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Sarah Kerr (third from the left) offers nature-based spiritual support for illness, death or loss. Courtesy of Soul Passages

A weekend with the Angel of Death

If we lived in a death-denying society before, avoidance is more difficult now

By Carolyn Pogue


I spent the weekend with the Angel of Death. At least, that's what some call Sarah Kerr. Others name her Death Midwife or Death Doula. She is cheerful about all of these titles as she goes about her imaginative, pioneering work, offering nature-based spiritual support for illness, death or loss. Her weekend workshop, Death Undoes Us: Rituals for Family and Close Friends, brought together healers from Nova Scotia, British Columbia, Alberta and Texas. Her work has even gained national attention from the likes of Maclean's and The Walrus.

These days, death is on our minds. We wrestle with assisted dying on one hand while watching horrified as suicide claims our young. Another American massacre means that the inevitable flowers, candles, vigils are everywhere. If we lived in a death-denying society before, avoidance is more difficult now.

In April, Observer columnist Anne Bokma's wrote that people are seeking "secular sacraments for those life passages that have been mostly ignored by religious institutions." On the weekend, we were a blend of religious and "Spiritual but not Religious" learners. Sarah's approach fits well for both, I think.

In my book, Language of the Heart: Rituals, Stories and Information about Death, I wrote: "After the Industrial Revolution, much of our secular society shunned rituals as magic or superstitious nonsense that we could do very well without if we used logic, science and common sense. But . . . although some of life if logical much of it is not. Even the young know that life is full of mystery." Rituals and ceremonies help us understand life on other levels; rituals are the language of the heart. Christian communion or the exchange of wedding rings, for example, move us into sacred space and invite transformation.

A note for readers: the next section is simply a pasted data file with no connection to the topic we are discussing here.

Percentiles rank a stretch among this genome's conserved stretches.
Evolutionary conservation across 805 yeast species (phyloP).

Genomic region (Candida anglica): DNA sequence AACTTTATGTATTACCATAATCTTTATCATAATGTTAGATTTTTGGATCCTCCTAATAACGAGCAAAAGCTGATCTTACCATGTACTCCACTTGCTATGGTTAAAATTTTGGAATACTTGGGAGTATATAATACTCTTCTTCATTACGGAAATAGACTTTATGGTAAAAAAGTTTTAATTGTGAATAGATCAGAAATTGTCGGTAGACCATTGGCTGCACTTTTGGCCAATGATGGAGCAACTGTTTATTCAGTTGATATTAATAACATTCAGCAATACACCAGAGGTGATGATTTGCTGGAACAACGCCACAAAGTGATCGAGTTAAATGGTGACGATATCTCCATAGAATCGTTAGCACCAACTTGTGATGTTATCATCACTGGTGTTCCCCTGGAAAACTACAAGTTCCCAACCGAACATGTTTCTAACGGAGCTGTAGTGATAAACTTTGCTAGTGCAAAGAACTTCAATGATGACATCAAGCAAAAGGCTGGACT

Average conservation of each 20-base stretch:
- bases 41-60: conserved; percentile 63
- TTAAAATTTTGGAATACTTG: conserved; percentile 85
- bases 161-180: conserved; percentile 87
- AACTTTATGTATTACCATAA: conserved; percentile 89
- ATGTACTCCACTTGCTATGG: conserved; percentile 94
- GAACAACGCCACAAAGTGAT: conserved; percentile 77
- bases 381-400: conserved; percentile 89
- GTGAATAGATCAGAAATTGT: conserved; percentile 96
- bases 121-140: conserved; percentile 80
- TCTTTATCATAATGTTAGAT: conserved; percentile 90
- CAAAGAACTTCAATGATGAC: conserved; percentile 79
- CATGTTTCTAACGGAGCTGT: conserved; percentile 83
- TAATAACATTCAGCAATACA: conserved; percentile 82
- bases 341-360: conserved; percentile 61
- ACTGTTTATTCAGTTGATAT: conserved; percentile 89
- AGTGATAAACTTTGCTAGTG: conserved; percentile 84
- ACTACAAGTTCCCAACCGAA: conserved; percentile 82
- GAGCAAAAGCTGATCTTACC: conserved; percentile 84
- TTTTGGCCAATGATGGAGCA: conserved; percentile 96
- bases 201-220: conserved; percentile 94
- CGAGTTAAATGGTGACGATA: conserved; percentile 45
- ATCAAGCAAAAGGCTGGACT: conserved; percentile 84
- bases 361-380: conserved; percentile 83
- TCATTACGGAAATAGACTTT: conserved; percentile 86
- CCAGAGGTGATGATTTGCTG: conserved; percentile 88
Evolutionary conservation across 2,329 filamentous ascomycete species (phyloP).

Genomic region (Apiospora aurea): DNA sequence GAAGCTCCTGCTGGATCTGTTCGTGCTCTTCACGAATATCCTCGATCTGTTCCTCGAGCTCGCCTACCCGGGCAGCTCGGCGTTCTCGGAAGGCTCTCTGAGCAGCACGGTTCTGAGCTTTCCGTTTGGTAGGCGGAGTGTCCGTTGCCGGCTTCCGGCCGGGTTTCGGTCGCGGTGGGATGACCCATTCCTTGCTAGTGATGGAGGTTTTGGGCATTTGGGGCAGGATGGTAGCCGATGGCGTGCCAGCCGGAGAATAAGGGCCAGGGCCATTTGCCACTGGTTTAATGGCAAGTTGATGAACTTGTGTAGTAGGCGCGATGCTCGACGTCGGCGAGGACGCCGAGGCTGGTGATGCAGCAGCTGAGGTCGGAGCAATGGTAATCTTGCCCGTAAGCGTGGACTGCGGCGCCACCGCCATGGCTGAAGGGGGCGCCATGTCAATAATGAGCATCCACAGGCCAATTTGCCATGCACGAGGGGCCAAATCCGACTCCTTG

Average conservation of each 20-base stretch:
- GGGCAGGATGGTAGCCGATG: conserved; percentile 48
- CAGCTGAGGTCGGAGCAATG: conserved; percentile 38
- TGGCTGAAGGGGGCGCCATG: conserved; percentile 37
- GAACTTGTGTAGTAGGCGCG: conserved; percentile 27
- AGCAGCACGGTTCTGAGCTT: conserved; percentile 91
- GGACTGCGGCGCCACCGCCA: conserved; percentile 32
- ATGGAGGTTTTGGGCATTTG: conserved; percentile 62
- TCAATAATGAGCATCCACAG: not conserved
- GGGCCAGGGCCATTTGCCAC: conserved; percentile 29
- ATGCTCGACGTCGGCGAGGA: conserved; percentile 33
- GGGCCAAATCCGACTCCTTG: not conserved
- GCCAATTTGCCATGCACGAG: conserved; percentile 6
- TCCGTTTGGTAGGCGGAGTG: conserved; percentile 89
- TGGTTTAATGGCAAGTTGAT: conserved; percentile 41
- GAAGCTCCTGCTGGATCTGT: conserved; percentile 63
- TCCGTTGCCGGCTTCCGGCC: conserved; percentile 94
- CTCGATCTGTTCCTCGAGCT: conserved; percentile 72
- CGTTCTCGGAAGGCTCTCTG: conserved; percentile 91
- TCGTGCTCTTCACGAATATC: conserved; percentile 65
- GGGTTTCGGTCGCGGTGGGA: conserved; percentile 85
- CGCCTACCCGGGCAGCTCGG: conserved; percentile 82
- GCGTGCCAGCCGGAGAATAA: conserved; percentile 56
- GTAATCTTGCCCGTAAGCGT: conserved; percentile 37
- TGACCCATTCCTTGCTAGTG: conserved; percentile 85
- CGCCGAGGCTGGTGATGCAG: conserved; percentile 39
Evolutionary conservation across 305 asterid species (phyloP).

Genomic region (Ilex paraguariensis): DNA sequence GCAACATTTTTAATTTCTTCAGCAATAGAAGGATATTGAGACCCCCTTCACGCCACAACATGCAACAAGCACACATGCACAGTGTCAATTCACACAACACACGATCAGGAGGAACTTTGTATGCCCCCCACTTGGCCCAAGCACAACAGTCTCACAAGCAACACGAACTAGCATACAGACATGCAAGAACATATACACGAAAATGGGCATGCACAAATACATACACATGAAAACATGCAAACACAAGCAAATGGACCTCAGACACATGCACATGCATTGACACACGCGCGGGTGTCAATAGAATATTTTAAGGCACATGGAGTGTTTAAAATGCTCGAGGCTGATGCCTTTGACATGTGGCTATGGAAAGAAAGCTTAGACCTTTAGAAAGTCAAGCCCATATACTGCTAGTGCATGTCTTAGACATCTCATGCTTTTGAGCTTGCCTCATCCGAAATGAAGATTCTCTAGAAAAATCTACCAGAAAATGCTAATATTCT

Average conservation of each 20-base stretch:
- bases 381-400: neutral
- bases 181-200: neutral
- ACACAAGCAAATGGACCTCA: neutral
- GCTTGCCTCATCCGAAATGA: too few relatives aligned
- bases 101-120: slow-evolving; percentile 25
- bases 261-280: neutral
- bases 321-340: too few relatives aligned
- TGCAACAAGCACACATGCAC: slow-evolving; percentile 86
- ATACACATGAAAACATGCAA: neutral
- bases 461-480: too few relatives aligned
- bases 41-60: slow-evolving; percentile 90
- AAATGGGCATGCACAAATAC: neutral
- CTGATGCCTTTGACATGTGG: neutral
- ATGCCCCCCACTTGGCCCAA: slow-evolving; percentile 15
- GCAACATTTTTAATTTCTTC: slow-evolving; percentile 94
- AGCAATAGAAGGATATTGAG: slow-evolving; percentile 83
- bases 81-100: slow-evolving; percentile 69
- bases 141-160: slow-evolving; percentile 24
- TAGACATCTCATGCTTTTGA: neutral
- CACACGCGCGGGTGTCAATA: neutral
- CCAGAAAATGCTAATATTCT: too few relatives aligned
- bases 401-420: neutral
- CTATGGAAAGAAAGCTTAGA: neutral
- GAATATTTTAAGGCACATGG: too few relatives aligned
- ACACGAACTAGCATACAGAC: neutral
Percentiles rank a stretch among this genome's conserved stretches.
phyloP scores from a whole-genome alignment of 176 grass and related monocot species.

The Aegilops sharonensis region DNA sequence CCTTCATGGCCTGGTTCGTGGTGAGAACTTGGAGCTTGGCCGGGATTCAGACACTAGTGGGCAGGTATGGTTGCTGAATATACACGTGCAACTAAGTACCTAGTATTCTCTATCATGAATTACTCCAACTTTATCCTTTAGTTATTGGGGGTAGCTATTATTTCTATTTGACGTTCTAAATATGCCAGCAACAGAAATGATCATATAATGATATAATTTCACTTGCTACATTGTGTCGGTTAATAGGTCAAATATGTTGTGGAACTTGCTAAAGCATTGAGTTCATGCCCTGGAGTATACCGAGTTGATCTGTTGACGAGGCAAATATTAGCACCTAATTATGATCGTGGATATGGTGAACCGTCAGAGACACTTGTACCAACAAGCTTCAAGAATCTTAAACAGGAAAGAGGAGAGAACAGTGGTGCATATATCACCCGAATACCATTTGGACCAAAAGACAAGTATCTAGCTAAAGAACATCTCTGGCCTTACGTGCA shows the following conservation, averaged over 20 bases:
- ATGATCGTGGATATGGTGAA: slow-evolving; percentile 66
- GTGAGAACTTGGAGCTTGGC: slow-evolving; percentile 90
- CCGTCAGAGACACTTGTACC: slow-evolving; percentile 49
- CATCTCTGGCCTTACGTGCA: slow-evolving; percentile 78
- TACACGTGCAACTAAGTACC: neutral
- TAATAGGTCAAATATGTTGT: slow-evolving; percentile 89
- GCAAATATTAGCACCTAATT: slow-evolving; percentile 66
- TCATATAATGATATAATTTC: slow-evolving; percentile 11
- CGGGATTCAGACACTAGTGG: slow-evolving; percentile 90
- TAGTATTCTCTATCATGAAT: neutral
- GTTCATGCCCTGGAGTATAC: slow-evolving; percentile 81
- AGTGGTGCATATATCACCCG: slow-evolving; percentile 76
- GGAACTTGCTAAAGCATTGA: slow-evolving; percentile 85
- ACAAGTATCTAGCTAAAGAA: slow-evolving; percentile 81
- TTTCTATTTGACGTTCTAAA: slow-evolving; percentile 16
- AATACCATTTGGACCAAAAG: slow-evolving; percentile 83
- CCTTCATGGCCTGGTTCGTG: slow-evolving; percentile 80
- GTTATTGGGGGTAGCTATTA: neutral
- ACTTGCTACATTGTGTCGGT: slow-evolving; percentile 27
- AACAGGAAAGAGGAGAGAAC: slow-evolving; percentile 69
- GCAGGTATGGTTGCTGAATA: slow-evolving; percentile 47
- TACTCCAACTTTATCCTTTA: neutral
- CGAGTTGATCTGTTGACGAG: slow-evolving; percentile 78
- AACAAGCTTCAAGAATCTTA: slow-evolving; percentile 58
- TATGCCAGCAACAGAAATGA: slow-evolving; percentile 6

Sarah's workshop was part of her series, "Rituals for Living and Dying: Practical Skills Training for Death Midwives and Celebrants." Twenty-five of us explored rituals, attitudes and alternative ways of dealing with life transitions. The tools of her trade are shamanic drums, bells and rattles; artistic, fabric art and rocks beaded with exquisite patterns — all prayerful in addressing the Great Mystery. She uses stories, too, spinning them with the ease of a Joseph Campbell.

Our paths have crossed periodically for years, but this year, I wanted to learn more about Sarah's work. So I attended a New Moon Transition Ritual in April with eight other women. It was beautiful, as were our surroundings; Sarah is a gifted artist. Her bright and bubbly personality are quite present in her painting, sculptures and fabric art.

Hers is energetic work in all senses of that word. Her rituals help to move energy and offer space for transformation for individual and communities. After the New Moon Ritual, I downloaded her doctoral thesis from her Soul Passages website; it’s not something I'd do lightly. I found the title hard to resist: Dreams, Rituals, and the Creation of Sacred Objects: An Inquiry into a Contemporary Western Shamanic Initiation.

During the weekend, we discussed not only rituals for the dying or bereaved, but for other losses: a limb, job, driver's license, miscarriage, abortion, health, marriage and our planet's overall health. I also recalled that since The Truth and Reconciliation Commission hearing, Canada has struggled with the loss of our identity as “nice” people.

Spending the weekend with therapists, hospice workers, chaplains, writers, trauma counsellors, life coaches and ceremonialists was inspiring. I intend to spend more time with this Angel.



Author's photo
Carolyn Pogue is a Calgary author and longtime Observer contributor. For more information on Carolyn Pogue, visit www.carolynpogue.ca..
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